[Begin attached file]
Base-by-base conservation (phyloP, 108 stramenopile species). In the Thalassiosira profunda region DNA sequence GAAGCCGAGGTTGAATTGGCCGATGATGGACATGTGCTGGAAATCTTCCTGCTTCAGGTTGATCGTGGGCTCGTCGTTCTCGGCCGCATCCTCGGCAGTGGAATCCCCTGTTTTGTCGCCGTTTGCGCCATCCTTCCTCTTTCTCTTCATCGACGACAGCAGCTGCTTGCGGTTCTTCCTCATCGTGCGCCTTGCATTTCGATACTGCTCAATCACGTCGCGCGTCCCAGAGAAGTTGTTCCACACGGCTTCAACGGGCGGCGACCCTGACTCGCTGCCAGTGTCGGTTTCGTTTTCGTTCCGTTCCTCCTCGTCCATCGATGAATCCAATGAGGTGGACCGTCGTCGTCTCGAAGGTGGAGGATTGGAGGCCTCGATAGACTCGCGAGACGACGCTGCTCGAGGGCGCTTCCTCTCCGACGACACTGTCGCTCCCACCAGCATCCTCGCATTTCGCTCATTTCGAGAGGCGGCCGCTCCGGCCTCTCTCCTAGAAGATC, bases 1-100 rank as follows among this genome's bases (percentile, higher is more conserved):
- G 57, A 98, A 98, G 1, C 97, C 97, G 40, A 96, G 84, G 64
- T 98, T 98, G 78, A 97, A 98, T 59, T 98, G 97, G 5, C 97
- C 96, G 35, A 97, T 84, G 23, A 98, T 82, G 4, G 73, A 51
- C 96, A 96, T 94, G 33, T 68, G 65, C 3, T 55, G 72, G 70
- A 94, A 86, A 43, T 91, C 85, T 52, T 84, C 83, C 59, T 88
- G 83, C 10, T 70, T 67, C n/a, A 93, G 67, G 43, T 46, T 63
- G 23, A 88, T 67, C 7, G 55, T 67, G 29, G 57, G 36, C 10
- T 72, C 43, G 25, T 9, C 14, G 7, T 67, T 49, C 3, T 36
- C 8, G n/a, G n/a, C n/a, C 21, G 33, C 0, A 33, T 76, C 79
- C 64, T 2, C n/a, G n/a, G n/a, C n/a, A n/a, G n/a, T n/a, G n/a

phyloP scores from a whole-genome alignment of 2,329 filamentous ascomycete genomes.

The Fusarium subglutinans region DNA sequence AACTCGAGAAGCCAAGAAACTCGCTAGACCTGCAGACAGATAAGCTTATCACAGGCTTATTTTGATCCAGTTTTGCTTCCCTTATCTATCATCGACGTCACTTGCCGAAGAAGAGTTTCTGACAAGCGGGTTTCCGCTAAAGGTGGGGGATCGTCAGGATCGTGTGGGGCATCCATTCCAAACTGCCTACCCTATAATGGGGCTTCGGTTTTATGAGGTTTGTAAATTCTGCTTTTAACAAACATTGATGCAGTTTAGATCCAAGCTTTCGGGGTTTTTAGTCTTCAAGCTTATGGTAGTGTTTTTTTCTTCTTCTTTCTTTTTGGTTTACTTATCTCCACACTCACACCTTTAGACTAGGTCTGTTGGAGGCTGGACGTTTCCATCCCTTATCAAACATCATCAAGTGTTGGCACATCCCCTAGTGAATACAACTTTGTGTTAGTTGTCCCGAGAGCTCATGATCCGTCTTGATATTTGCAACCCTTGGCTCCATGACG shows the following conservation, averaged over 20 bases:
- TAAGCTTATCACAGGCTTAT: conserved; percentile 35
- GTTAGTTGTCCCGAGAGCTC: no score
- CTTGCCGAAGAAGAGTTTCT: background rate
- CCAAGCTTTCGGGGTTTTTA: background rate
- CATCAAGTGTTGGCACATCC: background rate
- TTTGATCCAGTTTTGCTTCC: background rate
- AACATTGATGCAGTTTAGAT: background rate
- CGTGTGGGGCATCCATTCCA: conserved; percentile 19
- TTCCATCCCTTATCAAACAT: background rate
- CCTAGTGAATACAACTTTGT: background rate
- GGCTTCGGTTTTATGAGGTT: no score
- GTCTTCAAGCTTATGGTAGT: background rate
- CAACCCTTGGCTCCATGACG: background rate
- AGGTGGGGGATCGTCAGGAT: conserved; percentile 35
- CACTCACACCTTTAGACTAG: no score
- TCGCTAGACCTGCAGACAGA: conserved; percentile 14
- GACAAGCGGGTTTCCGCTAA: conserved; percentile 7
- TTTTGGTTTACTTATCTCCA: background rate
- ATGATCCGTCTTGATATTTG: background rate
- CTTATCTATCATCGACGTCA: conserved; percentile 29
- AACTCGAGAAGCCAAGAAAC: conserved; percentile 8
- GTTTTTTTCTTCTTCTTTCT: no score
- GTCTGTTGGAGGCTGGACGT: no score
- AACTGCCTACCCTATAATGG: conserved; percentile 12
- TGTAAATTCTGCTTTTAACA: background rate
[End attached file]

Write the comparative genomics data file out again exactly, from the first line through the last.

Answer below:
Base-by-base conservation (phyloP, 108 stramenopile species). In the Thalassiosira profunda region DNA sequence GAAGCCGAGGTTGAATTGGCCGATGATGGACATGTGCTGGAAATCTTCCTGCTTCAGGTTGATCGTGGGCTCGTCGTTCTCGGCCGCATCCTCGGCAGTGGAATCCCCTGTTTTGTCGCCGTTTGCGCCATCCTTCCTCTTTCTCTTCATCGACGACAGCAGCTGCTTGCGGTTCTTCCTCATCGTGCGCCTTGCATTTCGATACTGCTCAATCACGTCGCGCGTCCCAGAGAAGTTGTTCCACACGGCTTCAACGGGCGGCGACCCTGACTCGCTGCCAGTGTCGGTTTCGTTTTCGTTCCGTTCCTCCTCGTCCATCGATGAATCCAATGAGGTGGACCGTCGTCGTCTCGAAGGTGGAGGATTGGAGGCCTCGATAGACTCGCGAGACGACGCTGCTCGAGGGCGCTTCCTCTCCGACGACACTGTCGCTCCCACCAGCATCCTCGCATTTCGCTCATTTCGAGAGGCGGCCGCTCCGGCCTCTCTCCTAGAAGATC, bases 1-100 rank as follows among this genome's bases (percentile, higher is more conserved):
- G 57, A 98, A 98, G 1, C 97, C 97, G 40, A 96, G 84, G 64
- T 98, T 98, G 78, A 97, A 98, T 59, T 98, G 97, G 5, C 97
- C 96, G 35, A 97, T 84, G 23, A 98, T 82, G 4, G 73, A 51
- C 96, A 96, T 94, G 33, T 68, G 65, C 3, T 55, G 72, G 70
- A 94, A 86, A 43, T 91, C 85, T 52, T 84, C 83, C 59, T 88
- G 83, C 10, T 70, T 67, C n/a, A 93, G 67, G 43, T 46, T 63
- G 23, A 88, T 67, C 7, G 55, T 67, G 29, G 57, G 36, C 10
- T 72, C 43, G 25, T 9, C 14, G 7, T 67, T 49, C 3, T 36
- C 8, G n/a, G n/a, C n/a, C 21, G 33, C 0, A 33, T 76, C 79
- C 64, T 2, C n/a, G n/a, G n/a, C n/a, A n/a, G n/a, T n/a, G n/a

phyloP scores from a whole-genome alignment of 2,329 filamentous ascomycete genomes.

The Fusarium subglutinans region DNA sequence AACTCGAGAAGCCAAGAAACTCGCTAGACCTGCAGACAGATAAGCTTATCACAGGCTTATTTTGATCCAGTTTTGCTTCCCTTATCTATCATCGACGTCACTTGCCGAAGAAGAGTTTCTGACAAGCGGGTTTCCGCTAAAGGTGGGGGATCGTCAGGATCGTGTGGGGCATCCATTCCAAACTGCCTACCCTATAATGGGGCTTCGGTTTTATGAGGTTTGTAAATTCTGCTTTTAACAAACATTGATGCAGTTTAGATCCAAGCTTTCGGGGTTTTTAGTCTTCAAGCTTATGGTAGTGTTTTTTTCTTCTTCTTTCTTTTTGGTTTACTTATCTCCACACTCACACCTTTAGACTAGGTCTGTTGGAGGCTGGACGTTTCCATCCCTTATCAAACATCATCAAGTGTTGGCACATCCCCTAGTGAATACAACTTTGTGTTAGTTGTCCCGAGAGCTCATGATCCGTCTTGATATTTGCAACCCTTGGCTCCATGACG shows the following conservation, averaged over 20 bases:
- TAAGCTTATCACAGGCTTAT: conserved; percentile 35
- GTTAGTTGTCCCGAGAGCTC: no score
- CTTGCCGAAGAAGAGTTTCT: background rate
- CCAAGCTTTCGGGGTTTTTA: background rate
- CATCAAGTGTTGGCACATCC: background rate
- TTTGATCCAGTTTTGCTTCC: background rate
- AACATTGATGCAGTTTAGAT: background rate
- CGTGTGGGGCATCCATTCCA: conserved; percentile 19
- TTCCATCCCTTATCAAACAT: background rate
- CCTAGTGAATACAACTTTGT: background rate
- GGCTTCGGTTTTATGAGGTT: no score
- GTCTTCAAGCTTATGGTAGT: background rate
- CAACCCTTGGCTCCATGACG: background rate
- AGGTGGGGGATCGTCAGGAT: conserved; percentile 35
- CACTCACACCTTTAGACTAG: no score
- TCGCTAGACCTGCAGACAGA: conserved; percentile 14
- GACAAGCGGGTTTCCGCTAA: conserved; percentile 7
- TTTTGGTTTACTTATCTCCA: background rate
- ATGATCCGTCTTGATATTTG: background rate
- CTTATCTATCATCGACGTCA: conserved; percentile 29
- AACTCGAGAAGCCAAGAAAC: conserved; percentile 8
- GTTTTTTTCTTCTTCTTTCT: no score
- GTCTGTTGGAGGCTGGACGT: no score
- AACTGCCTACCCTATAATGG: conserved; percentile 12
- TGTAAATTCTGCTTTTAACA: background rate